It’s 4:30. Time to End the Workday?

Stressed out employees are rolling back their time on the job by 37 minutes, a new study shows.

The leader messaged his team’s project lead, and saw her away message. He emailed the team manager, and didn’t get a response. He called his assistant, and got voicemail. It was 4:15pm. He was frustrated. Where was everyone?

This is the new norm for leaders, as new research shows that many employees have come up with an answer to mounting work stress in a tough economy: cut off their day. According to a new study by ActivTrak that analyzed more than 130,000 workers in Q2, people have shortened the length of the workday by 37 minutes from a year ago.

Experts say it’s actually quite a sudden change, noting that it’s four minutes longer than just from the first quarter, and comes after five previously steady quarters. “Is this an indication people are more productive in less time?” asks Tamara Rodman, a senior client partner in the Culture, Change, and Communications practice at Korn Ferry. “I’m not sure.”

To be sure, part of the early shut-down—which is occurring both in office and at home—may provide the benefit of more energized workforces the following day. Tired workers tend to make mistakes toward the end of the day as well.

But ending the day earlier can result in unintended consequences, warns Ron Porter, senior client partner in the Global Human Resources Center of Excellence at Korn Ferry, such as unanswered customer messages, or inefficiencies like other team members who can’t complete work. “You have to make sure it’s not having a negative impact on the broader group.” He suggests careful evaluation, and measuring team productivity with the best tools available, to confirm that this is not the case.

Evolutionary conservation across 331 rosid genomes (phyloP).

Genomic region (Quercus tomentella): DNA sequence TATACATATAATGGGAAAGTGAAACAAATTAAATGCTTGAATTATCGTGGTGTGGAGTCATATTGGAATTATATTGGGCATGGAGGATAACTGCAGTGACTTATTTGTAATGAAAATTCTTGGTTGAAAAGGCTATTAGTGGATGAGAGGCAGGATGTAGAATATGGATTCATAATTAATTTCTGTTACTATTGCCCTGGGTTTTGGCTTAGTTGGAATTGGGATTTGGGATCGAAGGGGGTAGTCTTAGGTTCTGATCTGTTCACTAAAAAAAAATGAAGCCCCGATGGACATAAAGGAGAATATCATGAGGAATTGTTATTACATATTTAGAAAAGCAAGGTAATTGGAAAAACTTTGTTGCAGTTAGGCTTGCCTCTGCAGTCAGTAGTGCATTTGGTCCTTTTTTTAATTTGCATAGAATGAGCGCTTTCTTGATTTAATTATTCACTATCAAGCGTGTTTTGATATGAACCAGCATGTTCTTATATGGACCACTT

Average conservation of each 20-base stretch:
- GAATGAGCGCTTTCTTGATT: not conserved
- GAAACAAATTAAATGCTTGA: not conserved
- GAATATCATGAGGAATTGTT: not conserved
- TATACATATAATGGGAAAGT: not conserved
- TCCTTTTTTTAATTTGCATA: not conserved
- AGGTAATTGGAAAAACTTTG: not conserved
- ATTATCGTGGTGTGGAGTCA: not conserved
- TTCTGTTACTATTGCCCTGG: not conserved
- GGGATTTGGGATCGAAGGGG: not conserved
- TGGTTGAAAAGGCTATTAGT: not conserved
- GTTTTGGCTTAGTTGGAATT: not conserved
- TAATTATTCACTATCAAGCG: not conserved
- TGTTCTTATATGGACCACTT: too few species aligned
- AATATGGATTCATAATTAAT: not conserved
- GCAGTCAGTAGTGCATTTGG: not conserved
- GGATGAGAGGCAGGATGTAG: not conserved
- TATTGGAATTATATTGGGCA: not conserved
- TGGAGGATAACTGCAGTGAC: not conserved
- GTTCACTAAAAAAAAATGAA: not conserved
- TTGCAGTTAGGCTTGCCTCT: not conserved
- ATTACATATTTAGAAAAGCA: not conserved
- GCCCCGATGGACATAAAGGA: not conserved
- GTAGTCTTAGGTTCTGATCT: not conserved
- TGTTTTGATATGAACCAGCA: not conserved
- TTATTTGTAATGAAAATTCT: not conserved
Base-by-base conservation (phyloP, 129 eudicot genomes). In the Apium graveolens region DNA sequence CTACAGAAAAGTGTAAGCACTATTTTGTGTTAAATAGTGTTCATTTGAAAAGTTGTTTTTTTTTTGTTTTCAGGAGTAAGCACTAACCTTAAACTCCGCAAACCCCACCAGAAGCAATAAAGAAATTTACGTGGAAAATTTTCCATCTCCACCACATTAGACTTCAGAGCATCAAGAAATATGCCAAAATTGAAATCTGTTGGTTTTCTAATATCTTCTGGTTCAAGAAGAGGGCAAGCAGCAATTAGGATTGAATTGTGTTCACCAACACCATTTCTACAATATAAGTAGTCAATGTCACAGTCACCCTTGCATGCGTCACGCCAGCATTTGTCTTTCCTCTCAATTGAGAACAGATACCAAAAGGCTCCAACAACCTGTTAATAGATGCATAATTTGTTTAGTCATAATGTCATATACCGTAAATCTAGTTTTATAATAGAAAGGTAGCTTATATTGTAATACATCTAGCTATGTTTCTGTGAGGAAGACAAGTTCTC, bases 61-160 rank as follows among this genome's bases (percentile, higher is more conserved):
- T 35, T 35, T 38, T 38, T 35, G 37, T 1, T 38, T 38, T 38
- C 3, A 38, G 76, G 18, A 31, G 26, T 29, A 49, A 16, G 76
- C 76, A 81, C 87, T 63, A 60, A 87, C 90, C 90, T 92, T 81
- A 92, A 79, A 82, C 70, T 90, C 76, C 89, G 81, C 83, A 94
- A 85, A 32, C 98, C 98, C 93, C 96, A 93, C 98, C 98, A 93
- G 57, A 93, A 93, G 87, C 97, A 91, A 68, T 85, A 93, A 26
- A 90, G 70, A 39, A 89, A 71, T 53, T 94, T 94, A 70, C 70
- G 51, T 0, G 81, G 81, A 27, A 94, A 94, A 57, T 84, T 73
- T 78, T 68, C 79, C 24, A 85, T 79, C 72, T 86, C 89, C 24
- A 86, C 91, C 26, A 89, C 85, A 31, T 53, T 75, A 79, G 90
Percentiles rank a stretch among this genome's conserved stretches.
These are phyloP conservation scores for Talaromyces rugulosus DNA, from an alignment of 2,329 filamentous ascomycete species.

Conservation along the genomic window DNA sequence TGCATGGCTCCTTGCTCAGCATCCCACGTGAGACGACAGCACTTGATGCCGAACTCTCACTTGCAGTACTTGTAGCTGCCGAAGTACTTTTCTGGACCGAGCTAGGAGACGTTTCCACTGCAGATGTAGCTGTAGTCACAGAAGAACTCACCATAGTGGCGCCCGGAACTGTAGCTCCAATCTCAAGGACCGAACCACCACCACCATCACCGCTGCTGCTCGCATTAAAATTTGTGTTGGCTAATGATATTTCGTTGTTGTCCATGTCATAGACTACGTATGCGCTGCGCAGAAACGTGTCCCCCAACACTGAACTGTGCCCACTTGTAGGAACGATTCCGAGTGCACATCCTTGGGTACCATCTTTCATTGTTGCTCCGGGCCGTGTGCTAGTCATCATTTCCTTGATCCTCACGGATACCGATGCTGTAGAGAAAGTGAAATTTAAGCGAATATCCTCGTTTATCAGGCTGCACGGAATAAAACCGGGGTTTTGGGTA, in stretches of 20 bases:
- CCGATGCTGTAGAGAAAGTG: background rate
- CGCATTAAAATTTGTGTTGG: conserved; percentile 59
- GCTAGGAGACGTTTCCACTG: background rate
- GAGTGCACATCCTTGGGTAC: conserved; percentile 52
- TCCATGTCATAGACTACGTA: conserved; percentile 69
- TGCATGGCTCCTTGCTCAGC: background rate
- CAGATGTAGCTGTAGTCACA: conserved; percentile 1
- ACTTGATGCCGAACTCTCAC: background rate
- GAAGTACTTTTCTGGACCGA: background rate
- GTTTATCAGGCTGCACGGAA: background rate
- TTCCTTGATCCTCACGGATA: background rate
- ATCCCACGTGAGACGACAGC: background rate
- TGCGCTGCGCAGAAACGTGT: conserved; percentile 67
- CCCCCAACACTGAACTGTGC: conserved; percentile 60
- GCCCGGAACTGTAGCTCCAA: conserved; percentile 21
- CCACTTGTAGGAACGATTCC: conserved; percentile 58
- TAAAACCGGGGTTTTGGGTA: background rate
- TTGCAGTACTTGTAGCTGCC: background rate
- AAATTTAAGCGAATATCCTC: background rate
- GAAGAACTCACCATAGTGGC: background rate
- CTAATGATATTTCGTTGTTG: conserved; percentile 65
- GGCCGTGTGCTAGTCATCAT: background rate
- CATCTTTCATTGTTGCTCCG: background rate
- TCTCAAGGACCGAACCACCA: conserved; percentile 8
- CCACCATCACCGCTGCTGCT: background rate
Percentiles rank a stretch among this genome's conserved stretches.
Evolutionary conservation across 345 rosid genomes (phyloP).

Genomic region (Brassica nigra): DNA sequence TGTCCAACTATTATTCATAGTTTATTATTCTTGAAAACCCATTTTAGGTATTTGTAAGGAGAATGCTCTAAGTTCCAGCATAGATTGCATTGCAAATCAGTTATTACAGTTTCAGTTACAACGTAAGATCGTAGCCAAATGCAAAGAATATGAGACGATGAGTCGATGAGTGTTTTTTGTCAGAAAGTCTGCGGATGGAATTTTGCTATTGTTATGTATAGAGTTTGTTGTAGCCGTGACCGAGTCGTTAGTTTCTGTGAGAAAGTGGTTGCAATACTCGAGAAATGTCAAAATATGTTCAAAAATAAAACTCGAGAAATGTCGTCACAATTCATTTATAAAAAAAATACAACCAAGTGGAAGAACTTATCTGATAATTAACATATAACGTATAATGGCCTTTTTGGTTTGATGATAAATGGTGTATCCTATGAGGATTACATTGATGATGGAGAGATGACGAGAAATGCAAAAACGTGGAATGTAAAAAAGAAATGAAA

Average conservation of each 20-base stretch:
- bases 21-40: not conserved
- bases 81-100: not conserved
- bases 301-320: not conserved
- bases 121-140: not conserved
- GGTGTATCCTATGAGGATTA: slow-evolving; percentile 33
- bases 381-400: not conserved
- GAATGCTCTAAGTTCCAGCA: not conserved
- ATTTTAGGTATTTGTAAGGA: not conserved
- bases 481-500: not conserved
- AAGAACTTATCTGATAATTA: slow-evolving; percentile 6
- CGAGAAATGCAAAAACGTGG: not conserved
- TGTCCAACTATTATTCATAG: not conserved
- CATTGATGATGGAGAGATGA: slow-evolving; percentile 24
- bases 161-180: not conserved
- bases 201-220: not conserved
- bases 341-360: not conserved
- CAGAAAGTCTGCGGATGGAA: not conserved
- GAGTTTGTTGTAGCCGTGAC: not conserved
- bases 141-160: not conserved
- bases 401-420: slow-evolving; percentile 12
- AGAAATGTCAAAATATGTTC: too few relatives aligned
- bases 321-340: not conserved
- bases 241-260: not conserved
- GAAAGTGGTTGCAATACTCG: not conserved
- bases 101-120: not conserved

If the earlier leave times are indeed not negatively impacting productivity, he agrees they could be a boon. “The organization will be more attractive to talent,” he says, likely attracting productive workers capable of finishing up a busy work day by 4pm.

Productivity numbers on a national scale don’t provide a clear answer yet. Productivity was in fact up by 3.7% from Q1 to Q2, according to the Bureau of Labor Statistics, but it’s a figure that involves many inputs. And that’s still down from its peak two years ago.

Experts say that remote employees have likely figured out how to work more efficiently, and now perceive their jobs as task-based, not time-based, so they can log off when they’ve finished their day. “They’re setting boundaries,” says Maria Amato, a Korn Ferry senior client partner.

The key to managing this, says Rodman, is very clear success metrics and performance goals, and making sure that there’s coverage if some people do finish early. That way, she says, rather than sneaking away at the end of the day, employees clearly communicate that they’ve finished and are heading out.

“You don’t manage this at 4:15pm," says Rodman. "You manage it at the Monday morning meeting.”


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